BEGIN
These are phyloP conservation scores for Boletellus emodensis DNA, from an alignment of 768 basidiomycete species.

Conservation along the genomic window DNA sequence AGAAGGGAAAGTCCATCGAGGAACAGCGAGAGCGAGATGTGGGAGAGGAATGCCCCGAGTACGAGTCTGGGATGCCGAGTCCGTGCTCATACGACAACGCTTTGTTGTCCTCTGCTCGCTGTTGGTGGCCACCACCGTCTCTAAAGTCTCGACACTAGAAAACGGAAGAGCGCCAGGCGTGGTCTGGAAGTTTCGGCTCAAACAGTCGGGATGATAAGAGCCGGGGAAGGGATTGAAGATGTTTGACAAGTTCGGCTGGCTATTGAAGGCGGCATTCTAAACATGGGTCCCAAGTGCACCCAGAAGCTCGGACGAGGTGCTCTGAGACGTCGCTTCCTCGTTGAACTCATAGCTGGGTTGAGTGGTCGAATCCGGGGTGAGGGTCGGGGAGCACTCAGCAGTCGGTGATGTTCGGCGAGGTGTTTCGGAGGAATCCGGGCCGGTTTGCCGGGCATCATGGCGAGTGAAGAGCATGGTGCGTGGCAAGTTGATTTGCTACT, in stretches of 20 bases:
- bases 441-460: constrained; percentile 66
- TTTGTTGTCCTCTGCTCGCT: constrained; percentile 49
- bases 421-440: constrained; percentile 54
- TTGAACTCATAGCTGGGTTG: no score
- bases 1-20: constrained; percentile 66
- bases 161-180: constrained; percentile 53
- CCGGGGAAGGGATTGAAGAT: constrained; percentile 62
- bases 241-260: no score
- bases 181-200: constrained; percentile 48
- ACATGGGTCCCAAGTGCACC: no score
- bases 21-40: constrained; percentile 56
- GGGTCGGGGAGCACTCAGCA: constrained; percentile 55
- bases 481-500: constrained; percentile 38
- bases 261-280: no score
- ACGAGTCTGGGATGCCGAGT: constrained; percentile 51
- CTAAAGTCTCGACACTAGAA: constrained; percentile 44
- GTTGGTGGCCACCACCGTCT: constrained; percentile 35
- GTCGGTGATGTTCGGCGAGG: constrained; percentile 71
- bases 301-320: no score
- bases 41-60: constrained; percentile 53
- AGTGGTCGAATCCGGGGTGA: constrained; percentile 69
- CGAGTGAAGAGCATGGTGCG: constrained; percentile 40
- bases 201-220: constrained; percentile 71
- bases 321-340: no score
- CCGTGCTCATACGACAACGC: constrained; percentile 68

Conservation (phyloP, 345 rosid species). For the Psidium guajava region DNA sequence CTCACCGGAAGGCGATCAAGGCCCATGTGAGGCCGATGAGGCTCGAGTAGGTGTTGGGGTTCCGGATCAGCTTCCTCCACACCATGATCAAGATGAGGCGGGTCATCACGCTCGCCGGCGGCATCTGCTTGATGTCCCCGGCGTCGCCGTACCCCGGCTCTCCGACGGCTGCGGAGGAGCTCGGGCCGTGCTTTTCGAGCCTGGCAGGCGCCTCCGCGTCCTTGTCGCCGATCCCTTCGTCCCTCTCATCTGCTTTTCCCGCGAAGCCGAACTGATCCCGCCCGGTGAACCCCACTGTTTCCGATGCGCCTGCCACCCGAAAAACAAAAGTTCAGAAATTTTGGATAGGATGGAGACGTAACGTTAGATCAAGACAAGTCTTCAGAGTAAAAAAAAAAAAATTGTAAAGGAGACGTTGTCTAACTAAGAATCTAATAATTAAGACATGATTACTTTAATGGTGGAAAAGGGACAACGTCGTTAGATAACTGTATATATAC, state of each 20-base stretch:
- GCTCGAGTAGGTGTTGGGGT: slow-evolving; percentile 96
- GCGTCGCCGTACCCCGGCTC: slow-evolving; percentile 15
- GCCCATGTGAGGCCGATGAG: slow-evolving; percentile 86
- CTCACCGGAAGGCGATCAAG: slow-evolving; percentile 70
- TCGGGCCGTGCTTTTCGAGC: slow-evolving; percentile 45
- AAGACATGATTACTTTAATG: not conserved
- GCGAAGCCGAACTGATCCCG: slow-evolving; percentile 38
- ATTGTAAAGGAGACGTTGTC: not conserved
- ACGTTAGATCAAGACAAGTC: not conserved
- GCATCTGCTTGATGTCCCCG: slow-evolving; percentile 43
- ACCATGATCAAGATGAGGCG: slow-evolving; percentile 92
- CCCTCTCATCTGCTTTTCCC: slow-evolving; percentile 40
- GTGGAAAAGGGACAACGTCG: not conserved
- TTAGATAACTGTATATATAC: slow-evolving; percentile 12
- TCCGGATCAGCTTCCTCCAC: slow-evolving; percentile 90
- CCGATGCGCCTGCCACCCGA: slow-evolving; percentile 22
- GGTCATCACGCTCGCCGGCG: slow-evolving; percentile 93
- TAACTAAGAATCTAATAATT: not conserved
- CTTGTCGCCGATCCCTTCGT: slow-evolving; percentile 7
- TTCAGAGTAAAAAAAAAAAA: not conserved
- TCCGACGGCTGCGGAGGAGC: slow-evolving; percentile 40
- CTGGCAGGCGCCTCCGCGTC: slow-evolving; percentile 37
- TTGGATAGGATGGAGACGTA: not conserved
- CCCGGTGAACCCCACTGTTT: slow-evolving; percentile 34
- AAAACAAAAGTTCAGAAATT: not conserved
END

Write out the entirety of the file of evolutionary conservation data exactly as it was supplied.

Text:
These are phyloP conservation scores for Boletellus emodensis DNA, from an alignment of 768 basidiomycete species.

Conservation along the genomic window DNA sequence AGAAGGGAAAGTCCATCGAGGAACAGCGAGAGCGAGATGTGGGAGAGGAATGCCCCGAGTACGAGTCTGGGATGCCGAGTCCGTGCTCATACGACAACGCTTTGTTGTCCTCTGCTCGCTGTTGGTGGCCACCACCGTCTCTAAAGTCTCGACACTAGAAAACGGAAGAGCGCCAGGCGTGGTCTGGAAGTTTCGGCTCAAACAGTCGGGATGATAAGAGCCGGGGAAGGGATTGAAGATGTTTGACAAGTTCGGCTGGCTATTGAAGGCGGCATTCTAAACATGGGTCCCAAGTGCACCCAGAAGCTCGGACGAGGTGCTCTGAGACGTCGCTTCCTCGTTGAACTCATAGCTGGGTTGAGTGGTCGAATCCGGGGTGAGGGTCGGGGAGCACTCAGCAGTCGGTGATGTTCGGCGAGGTGTTTCGGAGGAATCCGGGCCGGTTTGCCGGGCATCATGGCGAGTGAAGAGCATGGTGCGTGGCAAGTTGATTTGCTACT, in stretches of 20 bases:
- bases 441-460: constrained; percentile 66
- TTTGTTGTCCTCTGCTCGCT: constrained; percentile 49
- bases 421-440: constrained; percentile 54
- TTGAACTCATAGCTGGGTTG: no score
- bases 1-20: constrained; percentile 66
- bases 161-180: constrained; percentile 53
- CCGGGGAAGGGATTGAAGAT: constrained; percentile 62
- bases 241-260: no score
- bases 181-200: constrained; percentile 48
- ACATGGGTCCCAAGTGCACC: no score
- bases 21-40: constrained; percentile 56
- GGGTCGGGGAGCACTCAGCA: constrained; percentile 55
- bases 481-500: constrained; percentile 38
- bases 261-280: no score
- ACGAGTCTGGGATGCCGAGT: constrained; percentile 51
- CTAAAGTCTCGACACTAGAA: constrained; percentile 44
- GTTGGTGGCCACCACCGTCT: constrained; percentile 35
- GTCGGTGATGTTCGGCGAGG: constrained; percentile 71
- bases 301-320: no score
- bases 41-60: constrained; percentile 53
- AGTGGTCGAATCCGGGGTGA: constrained; percentile 69
- CGAGTGAAGAGCATGGTGCG: constrained; percentile 40
- bases 201-220: constrained; percentile 71
- bases 321-340: no score
- CCGTGCTCATACGACAACGC: constrained; percentile 68

Conservation (phyloP, 345 rosid species). For the Psidium guajava region DNA sequence CTCACCGGAAGGCGATCAAGGCCCATGTGAGGCCGATGAGGCTCGAGTAGGTGTTGGGGTTCCGGATCAGCTTCCTCCACACCATGATCAAGATGAGGCGGGTCATCACGCTCGCCGGCGGCATCTGCTTGATGTCCCCGGCGTCGCCGTACCCCGGCTCTCCGACGGCTGCGGAGGAGCTCGGGCCGTGCTTTTCGAGCCTGGCAGGCGCCTCCGCGTCCTTGTCGCCGATCCCTTCGTCCCTCTCATCTGCTTTTCCCGCGAAGCCGAACTGATCCCGCCCGGTGAACCCCACTGTTTCCGATGCGCCTGCCACCCGAAAAACAAAAGTTCAGAAATTTTGGATAGGATGGAGACGTAACGTTAGATCAAGACAAGTCTTCAGAGTAAAAAAAAAAAAATTGTAAAGGAGACGTTGTCTAACTAAGAATCTAATAATTAAGACATGATTACTTTAATGGTGGAAAAGGGACAACGTCGTTAGATAACTGTATATATAC, state of each 20-base stretch:
- GCTCGAGTAGGTGTTGGGGT: slow-evolving; percentile 96
- GCGTCGCCGTACCCCGGCTC: slow-evolving; percentile 15
- GCCCATGTGAGGCCGATGAG: slow-evolving; percentile 86
- CTCACCGGAAGGCGATCAAG: slow-evolving; percentile 70
- TCGGGCCGTGCTTTTCGAGC: slow-evolving; percentile 45
- AAGACATGATTACTTTAATG: not conserved
- GCGAAGCCGAACTGATCCCG: slow-evolving; percentile 38
- ATTGTAAAGGAGACGTTGTC: not conserved
- ACGTTAGATCAAGACAAGTC: not conserved
- GCATCTGCTTGATGTCCCCG: slow-evolving; percentile 43
- ACCATGATCAAGATGAGGCG: slow-evolving; percentile 92
- CCCTCTCATCTGCTTTTCCC: slow-evolving; percentile 40
- GTGGAAAAGGGACAACGTCG: not conserved
- TTAGATAACTGTATATATAC: slow-evolving; percentile 12
- TCCGGATCAGCTTCCTCCAC: slow-evolving; percentile 90
- CCGATGCGCCTGCCACCCGA: slow-evolving; percentile 22
- GGTCATCACGCTCGCCGGCG: slow-evolving; percentile 93
- TAACTAAGAATCTAATAATT: not conserved
- CTTGTCGCCGATCCCTTCGT: slow-evolving; percentile 7
- TTCAGAGTAAAAAAAAAAAA: not conserved
- TCCGACGGCTGCGGAGGAGC: slow-evolving; percentile 40
- CTGGCAGGCGCCTCCGCGTC: slow-evolving; percentile 37
- TTGGATAGGATGGAGACGTA: not conserved
- CCCGGTGAACCCCACTGTTT: slow-evolving; percentile 34
- AAAACAAAAGTTCAGAAATT: not conserved